model

School closures probably aren’t leading to more deaths post-lockdown

Scientists are often quick to remind the public: no model is perfect.

After Professor Neil Ferguson’s computer model suggested in March that 500,000 people in the UK would die of the coronavirus without lockdown measures, the UK quickly abandoned its herd immunity strategy and resorted to shutting down schools and businesses.

A June review in the journal Nature showed that some researchers were able to reproduce Ferguson’s findings, but software engineers said the code was messy and some public-health experts said the results were unreliable.  

One finding in particular didn’t seem to make sense: The model showed that closing UK schools and universities during a lockdown actually led to more COVID-19 deaths than if schools had stayed open.

A new peer-reviewed report published in the BMJ on Wednesday suggests that takeaway could be accurate.

“Our first thought was that it was a mistake, but after a little work on the code, we replicated the result,” Graeme Ackland, the study’s author, wrote. “The basic explanation for this counter-intuitive result is that an intervention that substantially suppresses the first wave of the epidemic leads to a stronger second wave once the interventions are lifted.”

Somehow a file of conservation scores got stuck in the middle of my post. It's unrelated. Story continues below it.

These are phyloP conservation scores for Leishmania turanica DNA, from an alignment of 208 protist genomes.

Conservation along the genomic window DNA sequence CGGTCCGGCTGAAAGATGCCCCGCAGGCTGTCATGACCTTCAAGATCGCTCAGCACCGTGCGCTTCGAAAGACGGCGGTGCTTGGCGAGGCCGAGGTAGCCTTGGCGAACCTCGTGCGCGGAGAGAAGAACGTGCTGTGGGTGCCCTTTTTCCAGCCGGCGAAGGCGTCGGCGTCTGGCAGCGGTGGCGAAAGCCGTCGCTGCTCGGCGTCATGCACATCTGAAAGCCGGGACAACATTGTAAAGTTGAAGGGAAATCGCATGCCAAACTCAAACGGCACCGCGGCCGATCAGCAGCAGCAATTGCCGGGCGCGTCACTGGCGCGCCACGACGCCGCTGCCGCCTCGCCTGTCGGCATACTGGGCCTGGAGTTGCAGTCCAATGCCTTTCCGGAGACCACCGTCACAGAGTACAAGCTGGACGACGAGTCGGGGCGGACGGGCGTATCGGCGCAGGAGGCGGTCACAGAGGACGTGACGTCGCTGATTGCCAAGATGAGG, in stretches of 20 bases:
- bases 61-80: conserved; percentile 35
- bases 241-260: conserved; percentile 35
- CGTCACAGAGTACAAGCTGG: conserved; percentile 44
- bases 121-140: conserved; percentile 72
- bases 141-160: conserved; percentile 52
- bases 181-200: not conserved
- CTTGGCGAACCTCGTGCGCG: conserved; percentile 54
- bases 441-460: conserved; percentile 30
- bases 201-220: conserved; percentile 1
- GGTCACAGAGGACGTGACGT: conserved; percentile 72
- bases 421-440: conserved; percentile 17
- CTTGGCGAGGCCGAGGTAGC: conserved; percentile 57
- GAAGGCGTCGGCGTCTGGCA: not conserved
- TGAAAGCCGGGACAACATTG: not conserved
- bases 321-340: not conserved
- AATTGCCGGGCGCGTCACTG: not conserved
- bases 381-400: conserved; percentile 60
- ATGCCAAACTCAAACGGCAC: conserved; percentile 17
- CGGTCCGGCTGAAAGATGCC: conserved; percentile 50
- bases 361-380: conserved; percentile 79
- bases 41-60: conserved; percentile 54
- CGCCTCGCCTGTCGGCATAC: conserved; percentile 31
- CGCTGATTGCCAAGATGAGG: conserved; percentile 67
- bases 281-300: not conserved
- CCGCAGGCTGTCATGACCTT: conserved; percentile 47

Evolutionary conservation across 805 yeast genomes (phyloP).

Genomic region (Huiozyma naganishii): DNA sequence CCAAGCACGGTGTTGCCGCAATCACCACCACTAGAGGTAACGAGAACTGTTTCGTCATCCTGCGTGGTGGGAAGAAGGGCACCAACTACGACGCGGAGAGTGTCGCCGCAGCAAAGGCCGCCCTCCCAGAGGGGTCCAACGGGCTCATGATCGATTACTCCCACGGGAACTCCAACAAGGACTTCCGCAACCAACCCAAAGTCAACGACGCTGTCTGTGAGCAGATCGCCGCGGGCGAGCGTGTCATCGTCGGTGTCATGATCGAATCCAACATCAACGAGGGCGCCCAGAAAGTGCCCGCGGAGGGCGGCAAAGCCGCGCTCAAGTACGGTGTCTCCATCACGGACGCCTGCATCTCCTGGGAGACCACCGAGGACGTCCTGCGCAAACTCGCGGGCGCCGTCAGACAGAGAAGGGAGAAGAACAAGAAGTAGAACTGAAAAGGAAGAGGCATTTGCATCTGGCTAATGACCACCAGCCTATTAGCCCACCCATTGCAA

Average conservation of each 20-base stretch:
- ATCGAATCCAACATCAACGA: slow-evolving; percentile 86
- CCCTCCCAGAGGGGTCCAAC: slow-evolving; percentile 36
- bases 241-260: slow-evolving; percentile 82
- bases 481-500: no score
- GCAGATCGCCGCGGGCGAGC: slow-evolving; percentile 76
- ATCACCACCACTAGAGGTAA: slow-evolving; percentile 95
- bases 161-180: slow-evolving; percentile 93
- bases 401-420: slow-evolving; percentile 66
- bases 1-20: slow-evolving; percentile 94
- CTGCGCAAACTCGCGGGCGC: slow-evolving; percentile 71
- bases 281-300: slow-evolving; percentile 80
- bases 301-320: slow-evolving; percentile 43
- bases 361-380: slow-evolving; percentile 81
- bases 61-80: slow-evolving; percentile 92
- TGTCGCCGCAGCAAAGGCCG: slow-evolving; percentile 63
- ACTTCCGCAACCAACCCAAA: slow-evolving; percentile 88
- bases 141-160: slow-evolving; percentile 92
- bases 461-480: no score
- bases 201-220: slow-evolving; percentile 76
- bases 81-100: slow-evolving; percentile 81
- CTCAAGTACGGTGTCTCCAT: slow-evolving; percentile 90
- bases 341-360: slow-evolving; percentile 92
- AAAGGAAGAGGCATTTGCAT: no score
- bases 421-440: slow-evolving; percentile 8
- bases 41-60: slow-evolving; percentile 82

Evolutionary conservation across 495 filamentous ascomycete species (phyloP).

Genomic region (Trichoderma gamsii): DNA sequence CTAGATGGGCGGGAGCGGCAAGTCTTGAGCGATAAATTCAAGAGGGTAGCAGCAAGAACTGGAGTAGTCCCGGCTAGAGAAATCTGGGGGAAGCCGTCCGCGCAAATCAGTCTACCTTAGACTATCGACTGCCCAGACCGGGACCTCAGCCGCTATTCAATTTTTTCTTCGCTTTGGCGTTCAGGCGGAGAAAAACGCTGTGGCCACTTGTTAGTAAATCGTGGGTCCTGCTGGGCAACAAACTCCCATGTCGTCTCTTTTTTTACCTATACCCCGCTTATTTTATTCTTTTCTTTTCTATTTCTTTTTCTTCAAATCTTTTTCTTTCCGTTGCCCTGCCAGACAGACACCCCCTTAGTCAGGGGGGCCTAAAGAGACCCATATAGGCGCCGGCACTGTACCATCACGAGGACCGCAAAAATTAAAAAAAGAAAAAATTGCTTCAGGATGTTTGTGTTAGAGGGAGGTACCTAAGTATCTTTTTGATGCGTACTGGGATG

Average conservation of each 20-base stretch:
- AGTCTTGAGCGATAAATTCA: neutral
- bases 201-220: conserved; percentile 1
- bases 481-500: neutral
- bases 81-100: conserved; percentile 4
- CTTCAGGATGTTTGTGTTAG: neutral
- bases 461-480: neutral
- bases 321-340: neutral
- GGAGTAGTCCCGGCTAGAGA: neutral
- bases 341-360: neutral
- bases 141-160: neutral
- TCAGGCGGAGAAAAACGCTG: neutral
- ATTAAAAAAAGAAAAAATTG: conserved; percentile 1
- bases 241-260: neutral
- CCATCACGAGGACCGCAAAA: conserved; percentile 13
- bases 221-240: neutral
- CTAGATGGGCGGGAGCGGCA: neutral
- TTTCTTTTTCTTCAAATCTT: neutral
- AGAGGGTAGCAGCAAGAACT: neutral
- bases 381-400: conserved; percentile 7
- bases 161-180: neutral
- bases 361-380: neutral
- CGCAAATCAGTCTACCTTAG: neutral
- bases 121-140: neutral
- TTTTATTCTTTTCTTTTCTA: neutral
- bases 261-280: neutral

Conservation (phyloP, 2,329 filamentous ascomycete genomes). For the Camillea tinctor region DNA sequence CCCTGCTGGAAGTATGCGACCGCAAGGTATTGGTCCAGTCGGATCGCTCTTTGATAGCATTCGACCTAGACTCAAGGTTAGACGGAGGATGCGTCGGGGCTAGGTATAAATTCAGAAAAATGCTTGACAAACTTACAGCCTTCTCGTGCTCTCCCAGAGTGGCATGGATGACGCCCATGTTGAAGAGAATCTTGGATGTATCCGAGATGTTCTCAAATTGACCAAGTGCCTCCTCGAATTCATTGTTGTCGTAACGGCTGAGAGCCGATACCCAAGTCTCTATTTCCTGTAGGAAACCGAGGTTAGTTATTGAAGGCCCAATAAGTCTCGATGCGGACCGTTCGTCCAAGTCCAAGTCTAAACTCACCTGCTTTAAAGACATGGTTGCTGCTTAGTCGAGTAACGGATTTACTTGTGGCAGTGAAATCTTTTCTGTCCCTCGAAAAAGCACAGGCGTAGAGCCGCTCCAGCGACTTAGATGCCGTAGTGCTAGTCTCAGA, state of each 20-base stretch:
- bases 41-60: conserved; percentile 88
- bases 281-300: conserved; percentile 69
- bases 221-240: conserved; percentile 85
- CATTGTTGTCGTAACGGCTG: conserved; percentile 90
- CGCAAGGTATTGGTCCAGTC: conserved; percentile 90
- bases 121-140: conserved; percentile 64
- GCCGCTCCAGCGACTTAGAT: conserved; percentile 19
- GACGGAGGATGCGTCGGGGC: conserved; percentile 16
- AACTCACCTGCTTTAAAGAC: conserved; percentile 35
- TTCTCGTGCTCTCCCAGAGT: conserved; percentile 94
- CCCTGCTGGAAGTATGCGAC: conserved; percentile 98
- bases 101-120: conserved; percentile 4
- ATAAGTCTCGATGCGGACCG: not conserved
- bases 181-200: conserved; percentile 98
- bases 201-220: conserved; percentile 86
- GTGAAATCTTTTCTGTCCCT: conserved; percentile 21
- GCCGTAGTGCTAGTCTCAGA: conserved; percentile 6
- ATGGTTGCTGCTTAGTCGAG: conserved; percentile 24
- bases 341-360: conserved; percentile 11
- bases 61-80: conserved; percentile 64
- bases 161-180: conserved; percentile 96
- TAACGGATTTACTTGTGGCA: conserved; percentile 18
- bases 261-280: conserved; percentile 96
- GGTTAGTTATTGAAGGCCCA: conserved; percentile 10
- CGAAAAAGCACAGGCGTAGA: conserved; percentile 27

Other experts still aren’t convinced.

“This result applies to a specific, and probably unrealistic, scenario and should not be interpreted as a prediction,” Mark Woolhouse, a professor of infectious disease epidemiology at the University of Edinburgh, said in a statement.

The model assumes that people behave a certain way during lockdown: namely, that suspected cases isolate at home, households voluntarily quarantine, and people over 70 years of age distance themselves from others. That latter measure has proven difficult to enforce, experts say. 

“Many of the most vulnerable require the care of other members of the population,” Matt Keeling, a professor of populations and disease at the University of Warwick, said in a statement. “While it is easy to switch off this component in a model, achieving this is practice is far more difficult.”

Under all of the model’s scenarios, lockdown measures are completely lifted after three months. The model also assumes that lockdowns will be lifted before an effective vaccine becomes available.

“This gives rise to a strange set of scenarios where a second wave is allowed to progress in an uncontrolled manner,” Keeling said.

Indeed, Ackland acknowledged that “the result only holds if there’s no successful vaccination program for a couple of years.”

Infections could peak after schools reopen

There’s an inherent logic to shutting down schools during the pandemic: Fewer interactions mean fewer opportunities for the virus to transmit from one person to the next. 

A July study found that closing US schools in the spring may have been associated with 1.37 million fewer cases over a 26-day period and 40,600 fewer deaths over a 16-day period. Surveys conducted in Wuhan and Shanghai also found that closing schools reduced peak infections in those cities by up to 60%.

The UK model doesn’t deny that school closures can lower transmission. But it suggests that reopening schools could have their own dire consequence: Cases may spike again dramatically, leading to a higher demand for ICU beds compared to the first wave of infections. When ICUs become overcrowded, it increases the risk that infected people will die.

teachers protest